There she sits! I hung it on the wall of my workshop – notice, it isn’t a man cave. It is a study/workshop, because I’m more interested in getting things learned and accomplished, then hunkering down and hiding from everyone. My son and daughter will learn and build, not hide from the world.

I made the hanger on the back by partially sinking two small nails, then wrapping some safety wire in a loose loop around them.

Here it sits, looking like it was pulled off the wall of a railroad station or the wall of a workshop in the GE manufacturing shop. I’m pretty impressed, but that could be the Crown Royal Black talking. As you can see, not only am I a fan, but I have another fan in the picture there, making it a total of 2 fans admiring the picture. One of the joints isn’t quite perfect, the wood is a little twisted (they don’t make pallets like they used to), but over all, I’m pretty impressed with my efforts.

I have another picture to frame, and I think I might do the same thing. I forget what it is, but I recall it being an older map of that area, that my wife bought me for a gift at some point. Speaking of gifts, it’s my birthday in a few days, so I think I’m getting myself a second hand Old Town canoe off a buddy. I’ll let you know how that goes. Have a great day, all!

Feet Per Second

I’ve got yard rabbits.  Like, rabbits that I let loose in 2014, expecting they’d be eaten by the fox during the night.  They’ve been here ever since.  Many rabbit folk say that a domestic rabbit can’t live on forage alone.  They’re wrong.  The two girls in my yard have done just fine.  In fact, they’re fat with hardly any help from me.

I caught one last year in a live trap and bred her to a buck.  Just to see if it worked.  It did.  A month later, I saw her pull fur.  Four weeks after that, I saw pea-sized bunny babies skittering out from under my shed.  There were seven in all.  All but one were killed by predators.  The last one we figured was a buck, due to the way he was built.  We called him Thunder.

Thunder was about a year old.  Rabbits can breed at 4 months (that’s pushing it a bit), but we’d seen no action between he and the girls until recently.  When he did mount them, they kicked him off.

Apparently, he closed the deal with one of the does, though.  I caught her pulling fur and stashing it under the deck the other day. Being that we’re selling the house, that isn’t ideal.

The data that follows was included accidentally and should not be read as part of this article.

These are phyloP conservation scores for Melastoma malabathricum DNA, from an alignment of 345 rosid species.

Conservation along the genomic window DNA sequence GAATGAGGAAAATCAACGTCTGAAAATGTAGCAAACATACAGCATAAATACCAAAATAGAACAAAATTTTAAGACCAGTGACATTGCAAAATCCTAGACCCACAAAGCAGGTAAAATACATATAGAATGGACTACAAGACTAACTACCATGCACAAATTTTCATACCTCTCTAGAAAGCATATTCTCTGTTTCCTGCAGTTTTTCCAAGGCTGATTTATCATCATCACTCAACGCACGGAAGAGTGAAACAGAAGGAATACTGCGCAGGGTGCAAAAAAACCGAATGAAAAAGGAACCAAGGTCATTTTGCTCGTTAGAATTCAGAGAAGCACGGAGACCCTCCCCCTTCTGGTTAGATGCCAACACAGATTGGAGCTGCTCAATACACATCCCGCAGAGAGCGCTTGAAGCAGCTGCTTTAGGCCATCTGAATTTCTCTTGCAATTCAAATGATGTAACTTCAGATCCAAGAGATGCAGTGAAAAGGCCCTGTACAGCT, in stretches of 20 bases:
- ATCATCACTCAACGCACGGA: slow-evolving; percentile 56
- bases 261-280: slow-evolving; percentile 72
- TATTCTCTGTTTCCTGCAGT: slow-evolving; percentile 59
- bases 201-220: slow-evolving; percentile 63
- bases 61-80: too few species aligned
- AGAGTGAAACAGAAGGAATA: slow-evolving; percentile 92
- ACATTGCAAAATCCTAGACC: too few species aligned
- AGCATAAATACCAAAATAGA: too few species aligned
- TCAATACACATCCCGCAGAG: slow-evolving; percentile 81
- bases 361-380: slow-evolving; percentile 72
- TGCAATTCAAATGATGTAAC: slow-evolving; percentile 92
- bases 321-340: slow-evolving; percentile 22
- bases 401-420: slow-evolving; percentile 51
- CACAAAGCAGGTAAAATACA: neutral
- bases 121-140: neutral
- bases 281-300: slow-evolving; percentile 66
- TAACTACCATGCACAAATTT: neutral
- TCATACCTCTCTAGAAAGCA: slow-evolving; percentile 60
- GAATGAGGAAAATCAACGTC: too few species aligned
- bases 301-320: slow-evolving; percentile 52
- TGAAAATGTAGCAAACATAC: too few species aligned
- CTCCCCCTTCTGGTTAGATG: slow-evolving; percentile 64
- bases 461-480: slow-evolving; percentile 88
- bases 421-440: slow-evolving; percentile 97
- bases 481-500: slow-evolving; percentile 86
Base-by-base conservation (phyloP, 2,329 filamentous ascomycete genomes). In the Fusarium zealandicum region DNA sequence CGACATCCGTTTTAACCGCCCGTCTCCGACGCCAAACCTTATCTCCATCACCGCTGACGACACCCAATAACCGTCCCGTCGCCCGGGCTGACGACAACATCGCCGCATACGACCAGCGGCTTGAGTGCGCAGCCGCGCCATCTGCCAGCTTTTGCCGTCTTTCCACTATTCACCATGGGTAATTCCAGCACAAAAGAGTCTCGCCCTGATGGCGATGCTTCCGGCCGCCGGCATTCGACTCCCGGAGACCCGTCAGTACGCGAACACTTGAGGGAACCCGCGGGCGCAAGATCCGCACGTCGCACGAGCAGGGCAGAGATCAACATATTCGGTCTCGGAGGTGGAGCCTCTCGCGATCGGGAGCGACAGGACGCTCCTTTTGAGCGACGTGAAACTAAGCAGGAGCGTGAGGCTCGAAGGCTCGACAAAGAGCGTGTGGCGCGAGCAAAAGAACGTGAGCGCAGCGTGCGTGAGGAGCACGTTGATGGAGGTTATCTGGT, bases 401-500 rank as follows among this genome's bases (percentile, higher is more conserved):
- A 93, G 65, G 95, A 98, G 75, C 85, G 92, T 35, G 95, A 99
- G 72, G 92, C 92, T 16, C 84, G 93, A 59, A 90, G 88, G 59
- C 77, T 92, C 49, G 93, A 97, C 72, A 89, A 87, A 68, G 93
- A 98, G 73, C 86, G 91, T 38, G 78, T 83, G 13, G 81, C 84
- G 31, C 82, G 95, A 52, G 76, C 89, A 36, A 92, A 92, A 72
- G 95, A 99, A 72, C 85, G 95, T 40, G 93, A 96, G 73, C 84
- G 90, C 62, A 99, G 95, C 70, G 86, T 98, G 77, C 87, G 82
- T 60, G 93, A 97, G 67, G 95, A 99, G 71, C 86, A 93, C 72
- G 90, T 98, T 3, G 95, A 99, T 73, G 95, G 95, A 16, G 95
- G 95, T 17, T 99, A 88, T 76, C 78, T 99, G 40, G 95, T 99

I went to Sportsman’s Warehouse to pick up some .22 shorts.  I usually buy CCI shorts and look for something in the neighborhood of 710 fps. I know those rounds are quiet and I can do basic jobs without being heard around the house.  They were out of CCIs.  All they had were these.

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None of the boxes listed feet per second.  Based on grains, I thought I’d be be okay with the 20 grain rounds, but the sales guy pushed me to buy the subsonics.  I grabbed the Super Extra Shorts figuring they’d be pretty close to the 20 grains and pack a little more punch at 29 grains.

When I got home, Thunder was out in the yard.  I got the kids’ bolt action Davey Crickett .22 and nailed him in the head with a 20 grain.  It was over long before he knew what was happening.  I looked him over.  He was very healthy.  He had never spent a day in a cage and I’d fed him vegetable scraps at most.  He was a self-made bunny.  He was as big as my cage raised rabbits, if not larger.

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Afterwards, I decided to try the Super Extra Shorts, thinking they would be similar to the 20 grains.  Man, was I wrong.  I stood in the dining room and fired out the back door and the gun made quite a *crack*.  I laughed and slid the door shut quickly and my wife scolded me for a moment.  I’m certainly glad I didn’t try the subsonics.  The .20 grains will do for now.  Though at $5.00 a box, they’re a little cost prohibitive.

I didn’t worry about the cops showing up.  I learned that lesson through my dad.  He came to visit a few years back and was working on my black powder rifle on the back deck.  He got something stuck somewhere and ended up firing off a shot in the back yard with no lead.  It was pretty loud.  I freaked out, but the old man just stood out there, still working on the gun.  Nobody came.  Mind you, my neighbors are probably 150 feet away.  I asked what he was going to do when the cops came and he said he would tell them exactly what happened and ask them if they wanted to fire off a shot.  By that age, he was at the point where he didn’t give a crap.  Now I understand why.

Pax Domini Sit Semper Vobiscum,

Mike, Oscar, Hotel….out.

 

 

 

 

All the Things I Didn’t Need….

….but I bought anyway.

Yard sale season has finally started here in CO.  Late spring storms have put a cramp on things during the month, but the sun has finally come out.  I begged the Mrs. to throw the kids in the van yesterday morning and check out some advertised sales.  After conceding that I’d help with breakfast and the laundry, we were on our way.

We hit a few sales that were pretty blah.  Sometimes I wonder why people even bother to have a sale.  You show up and they want eBay prices for dollar store material.  Sales like that frustrate me, especially when the signs say “Huge Sale” or “Estate Sale” and it’s really just a bunch of Chinese crap.  And the Chinese make (and we buy) a lot of crap.

There was a sale not advertised on the main roads.  We were headed from one place to another and there was a solitary sign for an estate sale on one of the side roads.

It was a score.  I wasn’t looking for things for me, as we are trying to move, but I was looking for things to flip, as we are in the hole in a bad way at the moment.  Here’s the rundown: